2. Teaching Approach Thus the aim of the school and the teacher of the 5th grade is to offer inclusive education which is the most effective way to give all children a fair chance to go to school, learn and develop the skills they need to thrive and value the unique contributions students of all backgrounds bring to the classroom and allow diverse groups to grow side by side, to the benefit of all .
3. Classroom Context The classroom consisted of 13 5th graders, 9 boys and 4 girls. Three of the students were students with special needs. There is an assistant teacher in the classroom for one of the students while the other two also attend the special needs class of the school.
4. Procedure The announcement of the participation of the 5th grade in “EPSC goes live for Schools” and the art contest “Inspired By other Worlds” was received with enthusiasm from the students and the parents. The presentation of the relative video excited them and intrigued their curiosity. In the classroom under the guidance of their teacher students posed questions, inquired and discussed about the importance of Scientific Congresses, Scientists and their Research and in specifically of Europlanet Science Congress and the value of opening its doors to schools and giving them the opportunity to take a glimpse of how contemporary science is done. The EPSC2020 web platform was presented and students navigated through it. The plan of the live events, the short description of the workshop and the introduction of the speakers were translated and printed from the “Handbook for (participating) teachers”. The Space Scoop platform which is a collection of the latest space news from astronomical organizations was used to get familiarized with the topic of each live event and the relative terminology. Arrangements were made so that the class could stay at school after school’s closing time in order to participate in the live events which exceeded the opening time of the school. Each live talk was anticipated with great excitement and rewarded by the welcoming and inspiring host and speakers who embraced and motivated the students with the inspirational presentations and the interaction between them. The students were engaged during the whole process. They would take notes, write down their questions and make sketches of what they saw. During the presentations their questions were posted in the chat box of the webinar or in the YouTube channel. When the first answers were posted the got so excited that they started to applause. So even the shy and reluctant students started to ask questions and not only in the chat box but live in the last section of the event for questions in English and in Greek when the speaker was Greek. Very soon their questions did not only concern the topic but the speakers also whom the students saw as role models. After receiving their answers they started to perform little victory dances full of joy and enthusiasm and the rest of the class would applaud. The fact that when introducing themselves the speakers would also go back to their school ages and talk about their favorite subjects, their school performances, their favorite movies, comics and hobbies and their dreams and how they got to make them get true, made the students connect with them and feel honored. Furthermore, the positive climate and the multicultural and multilingual context of the events enhanced their self-esteem and self-confidence. After each live event the students created paintings and drawings in the classroom and collaboratively in the school’s art workshop with the teacher of the classroom, the assistant teacher and the special needs teacher.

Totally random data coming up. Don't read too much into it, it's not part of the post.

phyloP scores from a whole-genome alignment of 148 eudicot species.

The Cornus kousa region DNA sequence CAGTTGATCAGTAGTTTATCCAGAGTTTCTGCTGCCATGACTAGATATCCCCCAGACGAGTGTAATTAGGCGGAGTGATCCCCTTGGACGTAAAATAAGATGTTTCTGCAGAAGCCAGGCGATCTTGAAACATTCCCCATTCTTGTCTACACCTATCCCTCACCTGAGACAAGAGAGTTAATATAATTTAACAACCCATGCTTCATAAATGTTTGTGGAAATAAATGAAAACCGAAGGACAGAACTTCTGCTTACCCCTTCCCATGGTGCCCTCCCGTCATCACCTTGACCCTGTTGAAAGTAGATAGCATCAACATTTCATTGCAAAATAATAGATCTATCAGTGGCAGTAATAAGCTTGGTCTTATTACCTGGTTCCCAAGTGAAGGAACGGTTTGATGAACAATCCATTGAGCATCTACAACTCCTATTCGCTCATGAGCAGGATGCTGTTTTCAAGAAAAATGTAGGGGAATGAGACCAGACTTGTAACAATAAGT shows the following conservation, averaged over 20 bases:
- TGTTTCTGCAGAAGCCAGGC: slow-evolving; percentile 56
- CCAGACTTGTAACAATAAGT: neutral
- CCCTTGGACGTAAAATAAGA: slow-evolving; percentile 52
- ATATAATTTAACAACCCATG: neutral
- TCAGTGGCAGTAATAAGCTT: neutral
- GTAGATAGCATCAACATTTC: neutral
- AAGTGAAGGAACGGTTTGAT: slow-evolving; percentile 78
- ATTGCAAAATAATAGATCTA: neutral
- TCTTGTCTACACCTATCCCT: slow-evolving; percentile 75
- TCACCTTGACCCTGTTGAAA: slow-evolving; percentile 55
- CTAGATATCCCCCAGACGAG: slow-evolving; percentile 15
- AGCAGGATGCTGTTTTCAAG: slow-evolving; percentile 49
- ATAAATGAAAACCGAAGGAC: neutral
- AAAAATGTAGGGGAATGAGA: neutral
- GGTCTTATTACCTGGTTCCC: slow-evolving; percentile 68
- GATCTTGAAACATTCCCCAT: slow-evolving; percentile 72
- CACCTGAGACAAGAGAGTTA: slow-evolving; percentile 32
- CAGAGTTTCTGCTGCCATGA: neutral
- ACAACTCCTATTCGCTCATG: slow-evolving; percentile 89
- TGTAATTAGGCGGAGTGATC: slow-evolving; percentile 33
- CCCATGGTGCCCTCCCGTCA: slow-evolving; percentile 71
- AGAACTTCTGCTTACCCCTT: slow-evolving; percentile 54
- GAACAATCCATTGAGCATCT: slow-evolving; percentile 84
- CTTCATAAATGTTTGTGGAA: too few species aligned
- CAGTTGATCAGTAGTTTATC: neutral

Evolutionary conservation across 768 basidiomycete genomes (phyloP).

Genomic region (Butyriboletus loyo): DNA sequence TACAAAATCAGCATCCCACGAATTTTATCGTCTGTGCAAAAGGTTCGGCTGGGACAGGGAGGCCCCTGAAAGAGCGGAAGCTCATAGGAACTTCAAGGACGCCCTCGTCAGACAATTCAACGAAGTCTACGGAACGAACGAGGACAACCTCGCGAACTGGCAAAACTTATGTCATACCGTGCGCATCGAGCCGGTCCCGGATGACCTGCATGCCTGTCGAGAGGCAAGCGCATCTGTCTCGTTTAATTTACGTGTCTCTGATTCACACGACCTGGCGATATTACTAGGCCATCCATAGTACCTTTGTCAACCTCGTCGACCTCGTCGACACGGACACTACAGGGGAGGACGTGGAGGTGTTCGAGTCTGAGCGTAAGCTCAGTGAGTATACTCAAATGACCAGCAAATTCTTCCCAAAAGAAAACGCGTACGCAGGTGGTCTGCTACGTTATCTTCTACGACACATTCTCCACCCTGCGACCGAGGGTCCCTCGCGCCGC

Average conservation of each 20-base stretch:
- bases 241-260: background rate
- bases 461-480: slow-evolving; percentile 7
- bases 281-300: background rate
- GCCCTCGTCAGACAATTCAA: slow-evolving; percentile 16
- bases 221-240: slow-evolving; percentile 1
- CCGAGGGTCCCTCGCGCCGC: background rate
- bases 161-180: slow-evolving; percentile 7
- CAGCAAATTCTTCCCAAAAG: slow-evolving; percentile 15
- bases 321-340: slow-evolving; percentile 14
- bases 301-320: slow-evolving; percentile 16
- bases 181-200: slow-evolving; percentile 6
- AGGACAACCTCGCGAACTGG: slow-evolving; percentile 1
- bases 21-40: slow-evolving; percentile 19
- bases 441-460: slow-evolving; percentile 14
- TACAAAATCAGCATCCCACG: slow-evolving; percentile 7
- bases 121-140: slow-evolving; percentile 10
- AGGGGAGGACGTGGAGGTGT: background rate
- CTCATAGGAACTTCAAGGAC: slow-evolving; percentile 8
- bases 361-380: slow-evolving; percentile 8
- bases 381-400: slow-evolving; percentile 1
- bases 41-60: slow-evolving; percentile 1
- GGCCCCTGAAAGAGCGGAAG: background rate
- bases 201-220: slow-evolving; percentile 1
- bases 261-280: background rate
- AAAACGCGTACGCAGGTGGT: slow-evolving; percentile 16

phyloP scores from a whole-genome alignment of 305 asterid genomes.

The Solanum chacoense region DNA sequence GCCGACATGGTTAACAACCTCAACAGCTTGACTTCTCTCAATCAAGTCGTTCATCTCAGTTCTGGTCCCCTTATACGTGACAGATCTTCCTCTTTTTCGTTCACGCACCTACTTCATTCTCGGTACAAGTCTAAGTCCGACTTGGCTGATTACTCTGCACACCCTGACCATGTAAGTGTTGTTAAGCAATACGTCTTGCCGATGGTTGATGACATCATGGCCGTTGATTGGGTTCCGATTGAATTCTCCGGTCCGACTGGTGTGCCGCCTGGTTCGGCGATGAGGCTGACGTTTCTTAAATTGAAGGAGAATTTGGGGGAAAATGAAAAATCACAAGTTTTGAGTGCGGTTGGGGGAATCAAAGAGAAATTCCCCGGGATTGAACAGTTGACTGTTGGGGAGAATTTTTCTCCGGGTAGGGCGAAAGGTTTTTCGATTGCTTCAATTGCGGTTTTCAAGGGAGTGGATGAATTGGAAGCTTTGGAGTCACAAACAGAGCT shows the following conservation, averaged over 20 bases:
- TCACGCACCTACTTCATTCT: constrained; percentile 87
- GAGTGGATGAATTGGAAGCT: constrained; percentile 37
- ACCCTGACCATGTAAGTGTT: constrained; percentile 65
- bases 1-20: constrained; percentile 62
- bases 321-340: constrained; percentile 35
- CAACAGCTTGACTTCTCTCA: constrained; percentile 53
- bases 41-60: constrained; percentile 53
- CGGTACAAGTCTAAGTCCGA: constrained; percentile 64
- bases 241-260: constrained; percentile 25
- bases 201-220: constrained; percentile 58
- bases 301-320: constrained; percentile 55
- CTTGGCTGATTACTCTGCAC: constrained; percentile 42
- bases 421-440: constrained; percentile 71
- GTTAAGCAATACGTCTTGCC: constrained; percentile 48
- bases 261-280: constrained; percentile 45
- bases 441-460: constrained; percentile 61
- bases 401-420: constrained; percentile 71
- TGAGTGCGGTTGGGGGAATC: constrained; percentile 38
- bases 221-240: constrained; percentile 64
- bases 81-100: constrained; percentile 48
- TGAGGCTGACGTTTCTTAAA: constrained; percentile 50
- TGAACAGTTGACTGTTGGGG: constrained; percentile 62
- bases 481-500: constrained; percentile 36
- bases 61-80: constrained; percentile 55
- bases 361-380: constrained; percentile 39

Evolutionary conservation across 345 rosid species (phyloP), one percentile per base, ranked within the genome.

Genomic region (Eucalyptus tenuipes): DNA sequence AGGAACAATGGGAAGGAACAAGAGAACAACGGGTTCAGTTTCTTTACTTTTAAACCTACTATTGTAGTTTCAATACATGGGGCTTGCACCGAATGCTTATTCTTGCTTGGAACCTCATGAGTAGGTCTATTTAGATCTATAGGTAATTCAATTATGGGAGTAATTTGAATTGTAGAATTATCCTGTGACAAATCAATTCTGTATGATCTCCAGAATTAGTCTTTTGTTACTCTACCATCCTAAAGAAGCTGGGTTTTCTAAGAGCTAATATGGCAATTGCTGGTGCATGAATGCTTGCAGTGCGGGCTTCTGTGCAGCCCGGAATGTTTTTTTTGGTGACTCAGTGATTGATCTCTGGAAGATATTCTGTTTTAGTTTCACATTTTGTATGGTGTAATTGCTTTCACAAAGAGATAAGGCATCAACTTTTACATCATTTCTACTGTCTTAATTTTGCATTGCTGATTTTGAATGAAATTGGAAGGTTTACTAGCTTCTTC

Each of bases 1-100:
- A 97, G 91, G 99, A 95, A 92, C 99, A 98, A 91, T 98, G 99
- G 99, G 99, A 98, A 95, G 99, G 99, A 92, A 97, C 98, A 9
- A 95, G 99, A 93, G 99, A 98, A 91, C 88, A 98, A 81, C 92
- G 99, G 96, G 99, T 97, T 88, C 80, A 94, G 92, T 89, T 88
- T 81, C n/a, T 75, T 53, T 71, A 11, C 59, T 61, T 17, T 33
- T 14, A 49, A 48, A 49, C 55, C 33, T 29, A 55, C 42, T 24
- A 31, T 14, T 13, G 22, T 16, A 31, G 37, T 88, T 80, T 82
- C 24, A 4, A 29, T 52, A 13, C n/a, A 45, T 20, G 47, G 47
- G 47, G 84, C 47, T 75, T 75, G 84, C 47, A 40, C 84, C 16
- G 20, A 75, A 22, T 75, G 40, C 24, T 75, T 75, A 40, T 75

5. Creative outcome Four paintings were created collaboratively and twenty seven by the students themselves for the art contest “Inspired By Other Worlds”. “EPSC goes live for Schools” inspired the 5th graders with our wonderful and diverse Universe which managed to include all the students and make them feel part of “Our Universe” which was the title they chose themselves.